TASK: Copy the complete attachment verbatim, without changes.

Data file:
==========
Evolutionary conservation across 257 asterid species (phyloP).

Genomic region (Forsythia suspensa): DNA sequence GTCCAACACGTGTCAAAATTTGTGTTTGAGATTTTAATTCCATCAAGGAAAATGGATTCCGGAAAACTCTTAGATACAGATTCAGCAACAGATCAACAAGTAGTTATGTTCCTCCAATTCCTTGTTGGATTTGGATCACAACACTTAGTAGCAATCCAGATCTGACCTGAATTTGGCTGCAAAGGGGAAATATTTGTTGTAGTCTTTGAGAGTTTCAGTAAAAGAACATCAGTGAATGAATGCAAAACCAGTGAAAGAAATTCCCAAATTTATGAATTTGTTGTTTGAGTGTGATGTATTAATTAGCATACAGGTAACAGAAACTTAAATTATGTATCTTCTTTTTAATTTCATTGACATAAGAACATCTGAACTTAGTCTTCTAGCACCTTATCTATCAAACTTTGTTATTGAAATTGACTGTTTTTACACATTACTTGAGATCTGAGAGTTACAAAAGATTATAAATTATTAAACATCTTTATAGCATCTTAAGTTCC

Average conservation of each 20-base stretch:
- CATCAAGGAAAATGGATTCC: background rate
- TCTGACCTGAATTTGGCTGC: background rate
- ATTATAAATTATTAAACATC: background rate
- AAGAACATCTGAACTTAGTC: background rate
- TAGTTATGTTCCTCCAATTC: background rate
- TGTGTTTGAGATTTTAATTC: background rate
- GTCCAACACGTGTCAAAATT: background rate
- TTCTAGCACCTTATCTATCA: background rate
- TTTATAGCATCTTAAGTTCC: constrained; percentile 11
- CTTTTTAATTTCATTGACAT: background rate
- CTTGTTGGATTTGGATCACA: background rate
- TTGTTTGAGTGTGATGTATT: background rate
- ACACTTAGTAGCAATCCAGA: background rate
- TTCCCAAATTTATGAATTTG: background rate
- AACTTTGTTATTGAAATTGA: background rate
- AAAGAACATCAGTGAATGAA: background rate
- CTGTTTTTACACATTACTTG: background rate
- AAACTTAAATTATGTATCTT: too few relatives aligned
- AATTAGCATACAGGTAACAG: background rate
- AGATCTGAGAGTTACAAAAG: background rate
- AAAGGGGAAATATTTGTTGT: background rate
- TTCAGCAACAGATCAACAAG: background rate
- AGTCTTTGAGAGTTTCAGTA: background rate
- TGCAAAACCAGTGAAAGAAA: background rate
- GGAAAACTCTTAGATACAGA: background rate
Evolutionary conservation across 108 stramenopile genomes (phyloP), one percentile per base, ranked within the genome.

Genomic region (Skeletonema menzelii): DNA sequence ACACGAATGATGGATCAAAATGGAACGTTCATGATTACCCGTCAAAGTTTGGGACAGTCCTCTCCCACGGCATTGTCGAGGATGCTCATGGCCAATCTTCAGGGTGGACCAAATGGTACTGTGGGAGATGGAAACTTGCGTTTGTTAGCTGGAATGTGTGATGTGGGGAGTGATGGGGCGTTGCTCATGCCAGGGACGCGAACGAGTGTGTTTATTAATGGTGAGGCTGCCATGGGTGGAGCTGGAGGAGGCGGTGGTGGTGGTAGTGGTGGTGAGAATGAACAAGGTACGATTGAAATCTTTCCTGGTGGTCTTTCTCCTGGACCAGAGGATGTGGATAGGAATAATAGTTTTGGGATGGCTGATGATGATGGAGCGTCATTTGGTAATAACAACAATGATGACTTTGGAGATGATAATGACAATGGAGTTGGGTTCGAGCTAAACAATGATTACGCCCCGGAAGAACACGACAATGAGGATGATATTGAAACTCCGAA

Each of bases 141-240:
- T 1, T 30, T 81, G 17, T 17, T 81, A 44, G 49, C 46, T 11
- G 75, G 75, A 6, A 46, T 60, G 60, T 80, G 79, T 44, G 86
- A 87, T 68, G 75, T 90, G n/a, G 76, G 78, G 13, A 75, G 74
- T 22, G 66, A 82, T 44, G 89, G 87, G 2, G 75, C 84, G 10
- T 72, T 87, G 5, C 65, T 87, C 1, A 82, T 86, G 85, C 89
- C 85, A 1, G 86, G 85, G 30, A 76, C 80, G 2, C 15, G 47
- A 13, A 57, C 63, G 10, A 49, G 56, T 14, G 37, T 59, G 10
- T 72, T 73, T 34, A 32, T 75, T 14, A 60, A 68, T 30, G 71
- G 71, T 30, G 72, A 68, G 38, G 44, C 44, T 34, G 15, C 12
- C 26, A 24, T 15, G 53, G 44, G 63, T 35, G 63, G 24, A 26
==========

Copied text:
Evolutionary conservation across 257 asterid species (phyloP).

Genomic region (Forsythia suspensa): DNA sequence GTCCAACACGTGTCAAAATTTGTGTTTGAGATTTTAATTCCATCAAGGAAAATGGATTCCGGAAAACTCTTAGATACAGATTCAGCAACAGATCAACAAGTAGTTATGTTCCTCCAATTCCTTGTTGGATTTGGATCACAACACTTAGTAGCAATCCAGATCTGACCTGAATTTGGCTGCAAAGGGGAAATATTTGTTGTAGTCTTTGAGAGTTTCAGTAAAAGAACATCAGTGAATGAATGCAAAACCAGTGAAAGAAATTCCCAAATTTATGAATTTGTTGTTTGAGTGTGATGTATTAATTAGCATACAGGTAACAGAAACTTAAATTATGTATCTTCTTTTTAATTTCATTGACATAAGAACATCTGAACTTAGTCTTCTAGCACCTTATCTATCAAACTTTGTTATTGAAATTGACTGTTTTTACACATTACTTGAGATCTGAGAGTTACAAAAGATTATAAATTATTAAACATCTTTATAGCATCTTAAGTTCC

Average conservation of each 20-base stretch:
- CATCAAGGAAAATGGATTCC: background rate
- TCTGACCTGAATTTGGCTGC: background rate
- ATTATAAATTATTAAACATC: background rate
- AAGAACATCTGAACTTAGTC: background rate
- TAGTTATGTTCCTCCAATTC: background rate
- TGTGTTTGAGATTTTAATTC: background rate
- GTCCAACACGTGTCAAAATT: background rate
- TTCTAGCACCTTATCTATCA: background rate
- TTTATAGCATCTTAAGTTCC: constrained; percentile 11
- CTTTTTAATTTCATTGACAT: background rate
- CTTGTTGGATTTGGATCACA: background rate
- TTGTTTGAGTGTGATGTATT: background rate
- ACACTTAGTAGCAATCCAGA: background rate
- TTCCCAAATTTATGAATTTG: background rate
- AACTTTGTTATTGAAATTGA: background rate
- AAAGAACATCAGTGAATGAA: background rate
- CTGTTTTTACACATTACTTG: background rate
- AAACTTAAATTATGTATCTT: too few relatives aligned
- AATTAGCATACAGGTAACAG: background rate
- AGATCTGAGAGTTACAAAAG: background rate
- AAAGGGGAAATATTTGTTGT: background rate
- TTCAGCAACAGATCAACAAG: background rate
- AGTCTTTGAGAGTTTCAGTA: background rate
- TGCAAAACCAGTGAAAGAAA: background rate
- GGAAAACTCTTAGATACAGA: background rate
Evolutionary conservation across 108 stramenopile genomes (phyloP), one percentile per base, ranked within the genome.

Genomic region (Skeletonema menzelii): DNA sequence ACACGAATGATGGATCAAAATGGAACGTTCATGATTACCCGTCAAAGTTTGGGACAGTCCTCTCCCACGGCATTGTCGAGGATGCTCATGGCCAATCTTCAGGGTGGACCAAATGGTACTGTGGGAGATGGAAACTTGCGTTTGTTAGCTGGAATGTGTGATGTGGGGAGTGATGGGGCGTTGCTCATGCCAGGGACGCGAACGAGTGTGTTTATTAATGGTGAGGCTGCCATGGGTGGAGCTGGAGGAGGCGGTGGTGGTGGTAGTGGTGGTGAGAATGAACAAGGTACGATTGAAATCTTTCCTGGTGGTCTTTCTCCTGGACCAGAGGATGTGGATAGGAATAATAGTTTTGGGATGGCTGATGATGATGGAGCGTCATTTGGTAATAACAACAATGATGACTTTGGAGATGATAATGACAATGGAGTTGGGTTCGAGCTAAACAATGATTACGCCCCGGAAGAACACGACAATGAGGATGATATTGAAACTCCGAA

Each of bases 141-240:
- T 1, T 30, T 81, G 17, T 17, T 81, A 44, G 49, C 46, T 11
- G 75, G 75, A 6, A 46, T 60, G 60, T 80, G 79, T 44, G 86
- A 87, T 68, G 75, T 90, G n/a, G 76, G 78, G 13, A 75, G 74
- T 22, G 66, A 82, T 44, G 89, G 87, G 2, G 75, C 84, G 10
- T 72, T 87, G 5, C 65, T 87, C 1, A 82, T 86, G 85, C 89
- C 85, A 1, G 86, G 85, G 30, A 76, C 80, G 2, C 15, G 47
- A 13, A 57, C 63, G 10, A 49, G 56, T 14, G 37, T 59, G 10
- T 72, T 73, T 34, A 32, T 75, T 14, A 60, A 68, T 30, G 71
- G 71, T 30, G 72, A 68, G 38, G 44, C 44, T 34, G 15, C 12
- C 26, A 24, T 15, G 53, G 44, G 63, T 35, G 63, G 24, A 26